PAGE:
We discern the contract’s purpose from the contract’s words. (Cf.
Falkowski, supra, 132 Cal.App.4th at pp. 509–510 [neither side
offered extrinsic evidence; court relied only on contract language
to determine contractual purpose].)
The purpose of the retention clause was, as Legendary put
it in oral argument, to “ensure proper performance.” This
description is obviously correct.
There are many dimensions to proper performance. Two
are to finish the job and to finish it swiftly. But Legendary did
not finish swiftly. It did not finish at all. So it justly must suffer
the consequences of its contractual failing, which is loss of the
10% withholding. The trial court’s ruling is consistent with this
result and was correct.
In other cases with other facts, other aspects of proper
performance may be significant. In those other cases, the parties
would do well to explain to judges the purpose of the contract
language and how that purpose does or does not fit those facts.
Legendary on appeal has formulated new arguments it
never presented to the trial court. The arguments involve Civil
Code sections 3275 and 8810. Legendary has forfeited the new
arguments. Legendary claims its new arguments are strictly
legal and therefore we have discretion to consider them. But
Legendary’s reply brief at page 15 belies this “strictly legal” claim
because Legendary faults Regency for failing to offer facts in
response to the arguments Legendary never made in the trial
court. And Legendary offers no good reason why we should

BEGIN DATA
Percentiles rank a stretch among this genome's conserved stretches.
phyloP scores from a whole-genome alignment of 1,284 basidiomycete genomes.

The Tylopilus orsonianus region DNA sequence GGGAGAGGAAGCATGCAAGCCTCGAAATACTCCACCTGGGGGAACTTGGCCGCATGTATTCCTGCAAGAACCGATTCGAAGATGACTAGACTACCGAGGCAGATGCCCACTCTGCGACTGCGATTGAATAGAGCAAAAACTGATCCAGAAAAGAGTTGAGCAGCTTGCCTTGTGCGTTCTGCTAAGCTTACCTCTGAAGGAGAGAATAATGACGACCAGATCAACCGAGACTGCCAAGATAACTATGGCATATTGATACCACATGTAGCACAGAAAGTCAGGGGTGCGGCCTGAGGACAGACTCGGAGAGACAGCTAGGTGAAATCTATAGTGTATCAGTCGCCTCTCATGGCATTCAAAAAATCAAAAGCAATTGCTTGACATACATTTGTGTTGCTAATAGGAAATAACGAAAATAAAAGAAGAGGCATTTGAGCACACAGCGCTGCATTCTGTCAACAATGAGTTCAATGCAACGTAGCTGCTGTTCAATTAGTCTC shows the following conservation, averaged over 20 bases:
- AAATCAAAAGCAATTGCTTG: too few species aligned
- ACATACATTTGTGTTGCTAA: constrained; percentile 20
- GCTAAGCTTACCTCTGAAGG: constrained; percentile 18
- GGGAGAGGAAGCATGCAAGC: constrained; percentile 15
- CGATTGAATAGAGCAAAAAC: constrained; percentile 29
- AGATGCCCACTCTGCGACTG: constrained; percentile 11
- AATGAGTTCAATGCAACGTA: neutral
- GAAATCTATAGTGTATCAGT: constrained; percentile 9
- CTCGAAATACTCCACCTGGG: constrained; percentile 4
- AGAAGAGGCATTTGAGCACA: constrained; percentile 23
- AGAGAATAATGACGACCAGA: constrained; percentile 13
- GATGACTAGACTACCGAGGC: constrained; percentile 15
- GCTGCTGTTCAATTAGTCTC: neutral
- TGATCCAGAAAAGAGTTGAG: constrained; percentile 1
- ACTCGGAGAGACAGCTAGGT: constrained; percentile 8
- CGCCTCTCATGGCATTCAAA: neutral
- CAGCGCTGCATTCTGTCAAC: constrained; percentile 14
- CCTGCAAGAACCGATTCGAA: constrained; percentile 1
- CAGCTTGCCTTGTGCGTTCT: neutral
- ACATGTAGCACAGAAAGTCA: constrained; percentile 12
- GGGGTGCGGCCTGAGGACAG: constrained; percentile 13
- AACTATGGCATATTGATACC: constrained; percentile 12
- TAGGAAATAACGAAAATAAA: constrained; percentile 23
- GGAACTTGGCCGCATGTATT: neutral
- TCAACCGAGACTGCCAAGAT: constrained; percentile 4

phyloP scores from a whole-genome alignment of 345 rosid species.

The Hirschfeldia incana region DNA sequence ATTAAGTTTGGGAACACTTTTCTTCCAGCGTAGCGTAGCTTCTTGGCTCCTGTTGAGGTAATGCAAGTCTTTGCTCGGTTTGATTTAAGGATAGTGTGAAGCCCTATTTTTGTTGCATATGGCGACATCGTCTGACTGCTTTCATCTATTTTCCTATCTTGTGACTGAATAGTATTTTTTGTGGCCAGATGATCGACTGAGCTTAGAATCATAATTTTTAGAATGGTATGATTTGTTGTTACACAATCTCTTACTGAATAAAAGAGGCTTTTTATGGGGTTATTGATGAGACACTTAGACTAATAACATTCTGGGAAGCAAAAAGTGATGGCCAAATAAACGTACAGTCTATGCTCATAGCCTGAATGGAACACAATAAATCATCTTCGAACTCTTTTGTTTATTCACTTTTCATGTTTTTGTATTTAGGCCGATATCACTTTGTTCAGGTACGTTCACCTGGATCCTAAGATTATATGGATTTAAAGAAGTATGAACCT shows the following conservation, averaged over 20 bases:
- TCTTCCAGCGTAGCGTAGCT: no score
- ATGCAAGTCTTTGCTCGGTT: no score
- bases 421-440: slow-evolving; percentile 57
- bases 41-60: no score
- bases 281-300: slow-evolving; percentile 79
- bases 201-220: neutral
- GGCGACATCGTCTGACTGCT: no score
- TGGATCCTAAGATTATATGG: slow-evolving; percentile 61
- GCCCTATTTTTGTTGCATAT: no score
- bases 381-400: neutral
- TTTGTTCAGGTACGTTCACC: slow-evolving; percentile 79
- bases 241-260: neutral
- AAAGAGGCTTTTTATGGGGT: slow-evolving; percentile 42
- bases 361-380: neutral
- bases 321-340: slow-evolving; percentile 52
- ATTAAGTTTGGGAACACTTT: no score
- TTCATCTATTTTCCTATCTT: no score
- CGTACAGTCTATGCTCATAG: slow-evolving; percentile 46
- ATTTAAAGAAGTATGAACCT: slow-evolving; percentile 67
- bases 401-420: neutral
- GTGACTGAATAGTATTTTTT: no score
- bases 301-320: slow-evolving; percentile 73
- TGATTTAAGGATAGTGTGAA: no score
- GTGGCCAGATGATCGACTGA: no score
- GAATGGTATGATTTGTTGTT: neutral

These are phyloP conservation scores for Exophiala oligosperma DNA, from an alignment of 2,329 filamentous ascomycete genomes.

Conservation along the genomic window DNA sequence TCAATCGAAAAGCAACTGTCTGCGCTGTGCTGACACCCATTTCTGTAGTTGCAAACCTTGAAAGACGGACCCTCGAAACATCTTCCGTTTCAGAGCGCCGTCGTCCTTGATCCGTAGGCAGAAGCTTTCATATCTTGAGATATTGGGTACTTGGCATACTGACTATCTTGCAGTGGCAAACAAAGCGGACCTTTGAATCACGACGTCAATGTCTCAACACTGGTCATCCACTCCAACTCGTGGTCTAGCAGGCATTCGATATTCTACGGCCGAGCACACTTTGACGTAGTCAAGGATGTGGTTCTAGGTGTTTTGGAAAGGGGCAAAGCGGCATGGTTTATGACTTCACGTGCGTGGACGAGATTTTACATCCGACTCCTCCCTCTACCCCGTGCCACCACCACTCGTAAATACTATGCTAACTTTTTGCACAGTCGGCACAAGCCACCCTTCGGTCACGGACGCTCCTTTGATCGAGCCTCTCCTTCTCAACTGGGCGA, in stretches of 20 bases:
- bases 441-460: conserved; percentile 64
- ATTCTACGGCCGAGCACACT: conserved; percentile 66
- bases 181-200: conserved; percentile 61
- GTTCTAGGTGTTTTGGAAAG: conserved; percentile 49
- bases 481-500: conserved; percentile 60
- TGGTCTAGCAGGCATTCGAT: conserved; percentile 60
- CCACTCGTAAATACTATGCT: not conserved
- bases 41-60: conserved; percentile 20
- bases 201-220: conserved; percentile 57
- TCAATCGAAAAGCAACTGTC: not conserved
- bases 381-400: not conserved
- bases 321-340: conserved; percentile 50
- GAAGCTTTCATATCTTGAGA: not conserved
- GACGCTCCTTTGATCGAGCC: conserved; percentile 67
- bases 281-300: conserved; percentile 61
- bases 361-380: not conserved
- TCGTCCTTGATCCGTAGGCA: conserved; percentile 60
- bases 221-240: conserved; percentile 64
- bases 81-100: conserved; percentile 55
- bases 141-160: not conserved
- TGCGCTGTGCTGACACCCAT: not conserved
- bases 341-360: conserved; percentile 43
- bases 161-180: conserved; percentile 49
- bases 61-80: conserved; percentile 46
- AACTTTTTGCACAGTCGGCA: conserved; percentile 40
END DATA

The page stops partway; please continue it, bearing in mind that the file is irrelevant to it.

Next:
exercise discretion to depart from the usual and usually sound
forfeiture rule.
There is a second issue in this appeal. Legendary makes
this second argument about attorney fees.
A prevailing party is entitled to recover attorney fees by
contract. (Butler-Rupp v. Lourdeaux (2007) 154 Cal.App.4th 918,
923.) This contract had such a provision.
Trial courts determine who is the prevailing party based on
an evaluation of whether a party prevailed on a practical level.
Among the factors the trial court should consider is the extent to
which each party has realized its litigation objectives. We review
for abuse of discretion the trial court’s assessment of which party
prevailed. (Olive v. General Nutrition Centers, Inc. (2018) 30
Cal.App.5th 804, 824 (Olive).)
Legendary incorrectly argues the trial court erred by
awarding attorney fees because Legendary, not Regency, was the
prevailing party in the trial court. This is incorrect. Regency
established Legendary was liable to it and not vice versa.
Regency won a dollar judgment against Legendary. Regency
prevailed. The trial court ruling was correct.
Legendary notes Regency won less than it requested. This
fact can be pertinent in a damages-only trial, where the
defendant stipulates to liability. (E.g., Olive, supra, 30
Cal.App.5th at pp. 822–829.) This is not a case like that.

Outcome: The judgment is affirmed. Costs to Regency.